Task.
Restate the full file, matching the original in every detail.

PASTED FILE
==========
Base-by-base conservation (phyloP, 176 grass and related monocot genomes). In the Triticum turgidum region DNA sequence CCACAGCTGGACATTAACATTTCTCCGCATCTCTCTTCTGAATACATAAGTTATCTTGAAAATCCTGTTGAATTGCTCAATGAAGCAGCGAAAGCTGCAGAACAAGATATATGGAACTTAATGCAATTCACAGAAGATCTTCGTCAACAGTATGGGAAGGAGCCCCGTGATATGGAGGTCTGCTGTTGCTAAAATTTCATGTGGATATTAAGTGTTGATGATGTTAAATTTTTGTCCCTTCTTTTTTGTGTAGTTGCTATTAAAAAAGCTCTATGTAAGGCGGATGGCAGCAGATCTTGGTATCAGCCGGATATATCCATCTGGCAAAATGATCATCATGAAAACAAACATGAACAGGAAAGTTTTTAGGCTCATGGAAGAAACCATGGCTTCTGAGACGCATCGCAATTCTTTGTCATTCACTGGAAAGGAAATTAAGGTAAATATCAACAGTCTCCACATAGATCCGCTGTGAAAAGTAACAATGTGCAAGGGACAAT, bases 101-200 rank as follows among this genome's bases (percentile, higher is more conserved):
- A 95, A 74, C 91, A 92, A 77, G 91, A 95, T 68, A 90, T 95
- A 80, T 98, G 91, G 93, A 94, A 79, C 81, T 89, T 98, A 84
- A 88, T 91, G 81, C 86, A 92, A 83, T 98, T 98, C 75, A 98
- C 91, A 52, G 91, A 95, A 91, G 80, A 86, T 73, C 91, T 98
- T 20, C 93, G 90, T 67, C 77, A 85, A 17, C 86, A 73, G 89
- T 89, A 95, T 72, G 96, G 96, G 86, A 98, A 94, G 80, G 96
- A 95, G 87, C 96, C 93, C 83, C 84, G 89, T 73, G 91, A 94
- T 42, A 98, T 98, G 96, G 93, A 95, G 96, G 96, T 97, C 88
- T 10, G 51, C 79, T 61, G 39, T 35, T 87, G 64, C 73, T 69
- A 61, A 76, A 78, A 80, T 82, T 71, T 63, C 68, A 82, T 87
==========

Base-by-base conservation (phyloP, 176 grass and related monocot genomes). In the Triticum turgidum region DNA sequence CCACAGCTGGACATTAACATTTCTCCGCATCTCTCTTCTGAATACATAAGTTATCTTGAAAATCCTGTTGAATTGCTCAATGAAGCAGCGAAAGCTGCAGAACAAGATATATGGAACTTAATGCAATTCACAGAAGATCTTCGTCAACAGTATGGGAAGGAGCCCCGTGATATGGAGGTCTGCTGTTGCTAAAATTTCATGTGGATATTAAGTGTTGATGATGTTAAATTTTTGTCCCTTCTTTTTTGTGTAGTTGCTATTAAAAAAGCTCTATGTAAGGCGGATGGCAGCAGATCTTGGTATCAGCCGGATATATCCATCTGGCAAAATGATCATCATGAAAACAAACATGAACAGGAAAGTTTTTAGGCTCATGGAAGAAACCATGGCTTCTGAGACGCATCGCAATTCTTTGTCATTCACTGGAAAGGAAATTAAGGTAAATATCAACAGTCTCCACATAGATCCGCTGTGAAAAGTAACAATGTGCAAGGGACAAT, bases 101-200 rank as follows among this genome's bases (percentile, higher is more conserved):
- A 95, A 74, C 91, A 92, A 77, G 91, A 95, T 68, A 90, T 95
- A 80, T 98, G 91, G 93, A 94, A 79, C 81, T 89, T 98, A 84
- A 88, T 91, G 81, C 86, A 92, A 83, T 98, T 98, C 75, A 98
- C 91, A 52, G 91, A 95, A 91, G 80, A 86, T 73, C 91, T 98
- T 20, C 93, G 90, T 67, C 77, A 85, A 17, C 86, A 73, G 89
- T 89, A 95, T 72, G 96, G 96, G 86, A 98, A 94, G 80, G 96
- A 95, G 87, C 96, C 93, C 83, C 84, G 89, T 73, G 91, A 94
- T 42, A 98, T 98, G 96, G 93, A 95, G 96, G 96, T 97, C 88
- T 10, G 51, C 79, T 61, G 39, T 35, T 87, G 64, C 73, T 69
- A 61, A 76, A 78, A 80, T 82, T 71, T 63, C 68, A 82, T 87